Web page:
Small 5 minute ‘Game Changer’ challenges will be posted daily as well as inspirational stories and techniques to assist you at this truly challenging time of your life.

My next course starts on 1st July for further details go to my website or call 07427 173839 or by email:

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Stowe guests: How play therapy can help children and teenagers of divorce and separation

For children and teenagers going through a divorce or separation, expressing their emotions can be difficult. To start, they do not communicate as well as adults by talking and do not understand how to verbalise the emotions that come from a family breakdown.

Instead, they often use play to express themselves. This is a non-threatening approach where they are not asked to talk but instead just play. However, through play, a lot of what they are feeling, and thinking is projected.

So, for this instalment of Stowe guests, we asked Penn Wall from Penn Wall Play Therapy to join us on the blog to explain how Play Therapy can help children and teenagers going through a divorce or separation.

“Play is an essential part of every child’s development emotionally, socially and spiritually; it helps to develop the child’s personality and character. It is necessary for children to reach their full potential and can result in long-term positive health effect both physically and mentally.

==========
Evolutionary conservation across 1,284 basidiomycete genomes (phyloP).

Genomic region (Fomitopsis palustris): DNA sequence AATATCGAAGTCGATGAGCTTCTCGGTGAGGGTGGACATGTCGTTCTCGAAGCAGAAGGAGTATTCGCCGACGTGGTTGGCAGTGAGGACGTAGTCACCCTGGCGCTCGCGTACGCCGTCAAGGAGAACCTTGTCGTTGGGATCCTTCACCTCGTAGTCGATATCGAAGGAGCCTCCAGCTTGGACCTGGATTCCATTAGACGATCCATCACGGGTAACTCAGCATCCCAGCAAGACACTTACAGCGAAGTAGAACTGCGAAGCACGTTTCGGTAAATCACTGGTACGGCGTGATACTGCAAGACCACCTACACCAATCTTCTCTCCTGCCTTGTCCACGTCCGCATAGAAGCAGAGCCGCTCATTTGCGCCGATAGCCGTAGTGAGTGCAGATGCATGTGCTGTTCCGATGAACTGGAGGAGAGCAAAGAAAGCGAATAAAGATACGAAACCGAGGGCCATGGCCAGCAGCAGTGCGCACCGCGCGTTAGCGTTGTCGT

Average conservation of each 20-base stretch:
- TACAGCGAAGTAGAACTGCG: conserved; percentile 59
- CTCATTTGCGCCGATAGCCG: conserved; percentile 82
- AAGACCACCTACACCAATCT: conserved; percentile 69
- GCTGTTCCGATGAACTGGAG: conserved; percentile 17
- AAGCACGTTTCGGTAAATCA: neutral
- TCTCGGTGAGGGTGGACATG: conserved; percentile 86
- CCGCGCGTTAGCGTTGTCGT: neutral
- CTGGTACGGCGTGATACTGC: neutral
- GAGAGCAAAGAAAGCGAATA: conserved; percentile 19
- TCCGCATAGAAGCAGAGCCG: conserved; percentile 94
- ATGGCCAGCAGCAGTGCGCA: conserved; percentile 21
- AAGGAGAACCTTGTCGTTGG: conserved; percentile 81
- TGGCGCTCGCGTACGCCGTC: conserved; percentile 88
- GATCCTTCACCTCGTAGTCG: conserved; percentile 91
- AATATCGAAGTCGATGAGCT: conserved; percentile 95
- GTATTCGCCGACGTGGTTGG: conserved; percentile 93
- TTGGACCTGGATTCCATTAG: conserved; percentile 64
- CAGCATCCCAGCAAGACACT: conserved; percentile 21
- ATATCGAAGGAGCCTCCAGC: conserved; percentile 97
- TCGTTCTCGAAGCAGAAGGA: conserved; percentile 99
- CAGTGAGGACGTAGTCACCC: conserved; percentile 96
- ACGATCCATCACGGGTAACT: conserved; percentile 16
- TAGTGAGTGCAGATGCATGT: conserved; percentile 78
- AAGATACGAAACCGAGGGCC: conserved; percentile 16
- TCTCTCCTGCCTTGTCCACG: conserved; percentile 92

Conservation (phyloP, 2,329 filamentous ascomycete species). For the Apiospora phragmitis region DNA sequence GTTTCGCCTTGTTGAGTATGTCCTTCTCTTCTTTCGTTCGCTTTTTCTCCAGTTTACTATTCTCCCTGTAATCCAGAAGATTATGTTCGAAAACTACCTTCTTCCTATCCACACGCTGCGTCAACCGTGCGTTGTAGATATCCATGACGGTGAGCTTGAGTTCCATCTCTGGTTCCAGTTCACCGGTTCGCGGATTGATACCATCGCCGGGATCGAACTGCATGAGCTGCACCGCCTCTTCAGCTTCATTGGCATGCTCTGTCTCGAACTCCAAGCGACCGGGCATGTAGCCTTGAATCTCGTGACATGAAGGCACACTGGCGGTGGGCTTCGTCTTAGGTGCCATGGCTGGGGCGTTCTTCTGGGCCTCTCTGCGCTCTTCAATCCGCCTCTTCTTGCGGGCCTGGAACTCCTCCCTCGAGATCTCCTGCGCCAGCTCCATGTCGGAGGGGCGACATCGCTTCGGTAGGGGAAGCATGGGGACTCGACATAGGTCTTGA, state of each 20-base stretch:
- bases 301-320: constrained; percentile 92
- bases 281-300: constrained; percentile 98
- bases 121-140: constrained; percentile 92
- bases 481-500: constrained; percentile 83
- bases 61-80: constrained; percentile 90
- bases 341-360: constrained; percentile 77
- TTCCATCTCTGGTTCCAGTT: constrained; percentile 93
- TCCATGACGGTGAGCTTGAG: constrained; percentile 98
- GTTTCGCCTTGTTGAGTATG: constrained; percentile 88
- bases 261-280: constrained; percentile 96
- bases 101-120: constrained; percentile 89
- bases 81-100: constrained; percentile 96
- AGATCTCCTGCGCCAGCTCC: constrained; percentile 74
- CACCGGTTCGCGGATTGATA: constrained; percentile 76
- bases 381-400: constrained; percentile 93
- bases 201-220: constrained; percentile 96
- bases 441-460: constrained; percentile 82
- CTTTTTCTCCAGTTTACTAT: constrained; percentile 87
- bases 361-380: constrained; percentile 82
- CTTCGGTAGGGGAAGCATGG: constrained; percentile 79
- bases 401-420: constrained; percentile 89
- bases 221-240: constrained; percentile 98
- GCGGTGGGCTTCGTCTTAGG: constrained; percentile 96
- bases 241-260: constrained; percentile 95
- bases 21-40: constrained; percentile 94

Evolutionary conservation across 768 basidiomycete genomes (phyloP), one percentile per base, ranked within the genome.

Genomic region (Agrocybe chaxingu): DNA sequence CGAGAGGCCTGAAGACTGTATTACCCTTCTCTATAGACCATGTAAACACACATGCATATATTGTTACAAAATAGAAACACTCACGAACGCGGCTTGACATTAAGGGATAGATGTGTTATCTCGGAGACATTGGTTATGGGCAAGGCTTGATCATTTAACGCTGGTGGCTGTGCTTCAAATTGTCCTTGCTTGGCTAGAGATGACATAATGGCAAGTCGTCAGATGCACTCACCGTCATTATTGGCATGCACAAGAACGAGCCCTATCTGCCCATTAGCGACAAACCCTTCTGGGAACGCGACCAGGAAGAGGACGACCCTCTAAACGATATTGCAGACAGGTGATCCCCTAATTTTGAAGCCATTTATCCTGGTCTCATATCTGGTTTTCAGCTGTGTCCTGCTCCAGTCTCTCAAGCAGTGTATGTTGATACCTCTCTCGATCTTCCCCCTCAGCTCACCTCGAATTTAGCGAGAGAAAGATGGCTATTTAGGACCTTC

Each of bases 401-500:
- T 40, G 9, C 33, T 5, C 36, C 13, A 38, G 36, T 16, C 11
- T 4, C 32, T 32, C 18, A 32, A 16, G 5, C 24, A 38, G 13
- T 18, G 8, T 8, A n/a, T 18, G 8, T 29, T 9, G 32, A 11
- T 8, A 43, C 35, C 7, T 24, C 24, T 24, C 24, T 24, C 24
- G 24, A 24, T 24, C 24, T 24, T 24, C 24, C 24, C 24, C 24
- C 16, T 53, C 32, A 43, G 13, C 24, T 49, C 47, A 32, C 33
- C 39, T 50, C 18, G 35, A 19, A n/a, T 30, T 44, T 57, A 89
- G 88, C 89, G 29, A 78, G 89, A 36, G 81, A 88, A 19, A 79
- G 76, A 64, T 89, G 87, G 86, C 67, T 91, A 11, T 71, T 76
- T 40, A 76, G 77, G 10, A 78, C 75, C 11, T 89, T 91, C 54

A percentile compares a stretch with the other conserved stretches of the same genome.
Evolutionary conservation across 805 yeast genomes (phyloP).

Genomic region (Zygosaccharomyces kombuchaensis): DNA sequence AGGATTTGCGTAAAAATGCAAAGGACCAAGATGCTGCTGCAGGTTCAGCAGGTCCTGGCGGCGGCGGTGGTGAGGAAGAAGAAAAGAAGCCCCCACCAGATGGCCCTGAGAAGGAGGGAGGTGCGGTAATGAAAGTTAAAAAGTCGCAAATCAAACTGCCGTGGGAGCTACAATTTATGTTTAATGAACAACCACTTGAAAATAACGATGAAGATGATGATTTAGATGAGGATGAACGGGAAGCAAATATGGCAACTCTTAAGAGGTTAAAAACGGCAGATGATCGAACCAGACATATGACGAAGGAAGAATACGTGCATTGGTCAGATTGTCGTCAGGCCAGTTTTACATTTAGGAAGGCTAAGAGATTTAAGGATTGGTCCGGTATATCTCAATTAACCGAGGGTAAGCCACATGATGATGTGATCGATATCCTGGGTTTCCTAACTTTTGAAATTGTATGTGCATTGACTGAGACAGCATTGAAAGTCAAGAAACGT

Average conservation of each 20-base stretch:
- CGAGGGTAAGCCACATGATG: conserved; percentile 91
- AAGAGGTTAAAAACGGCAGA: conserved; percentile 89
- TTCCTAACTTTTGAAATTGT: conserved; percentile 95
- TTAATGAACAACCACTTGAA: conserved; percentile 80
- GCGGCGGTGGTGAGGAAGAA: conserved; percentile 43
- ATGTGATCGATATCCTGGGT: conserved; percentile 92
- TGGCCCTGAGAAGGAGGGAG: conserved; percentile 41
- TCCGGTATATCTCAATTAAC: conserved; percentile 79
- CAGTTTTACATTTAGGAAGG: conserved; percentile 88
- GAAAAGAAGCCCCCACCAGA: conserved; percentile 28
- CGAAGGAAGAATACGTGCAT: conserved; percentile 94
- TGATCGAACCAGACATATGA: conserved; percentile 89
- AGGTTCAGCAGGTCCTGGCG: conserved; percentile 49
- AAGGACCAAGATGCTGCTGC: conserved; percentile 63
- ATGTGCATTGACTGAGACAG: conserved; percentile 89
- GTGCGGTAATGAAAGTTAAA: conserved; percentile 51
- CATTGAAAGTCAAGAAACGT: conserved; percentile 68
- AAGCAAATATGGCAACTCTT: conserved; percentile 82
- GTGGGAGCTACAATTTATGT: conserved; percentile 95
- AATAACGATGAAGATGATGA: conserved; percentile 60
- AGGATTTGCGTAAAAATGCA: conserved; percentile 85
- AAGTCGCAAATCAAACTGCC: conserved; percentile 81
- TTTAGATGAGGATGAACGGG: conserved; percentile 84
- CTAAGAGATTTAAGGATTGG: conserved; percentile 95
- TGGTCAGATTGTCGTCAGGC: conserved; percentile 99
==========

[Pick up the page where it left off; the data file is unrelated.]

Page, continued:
What is play therapy?

Play therapy empowers children and teenagers to cope with problems in their lives and to increase their self-esteem and confidence. It improves their emotional wellbeing and may be used to help and support a mild to a moderate, emotional or psychological problem that is preventing them from functioning normally. Play therapy is called special time for the younger children and chill out time for teenagers.

What will my child do in play therapy?

There are many activities for children and teenagers to do in play therapy. Sand tray, art, clay and role play are generally the most popular. There are musical instruments, art & crafts, dolls, puppets, dressing up clothes and props, as well as a selection of objects that they use in the sand tray. The child/teenager chooses what they want to do and at their own pace.

I am getting a divorce and worried about my children, how can play therapy help? 

If your children are showing signs of anger, frustration, sadness or depression, it might be that they are struggling to deal with the enormity of the situation that they find themselves in and over which they have no control.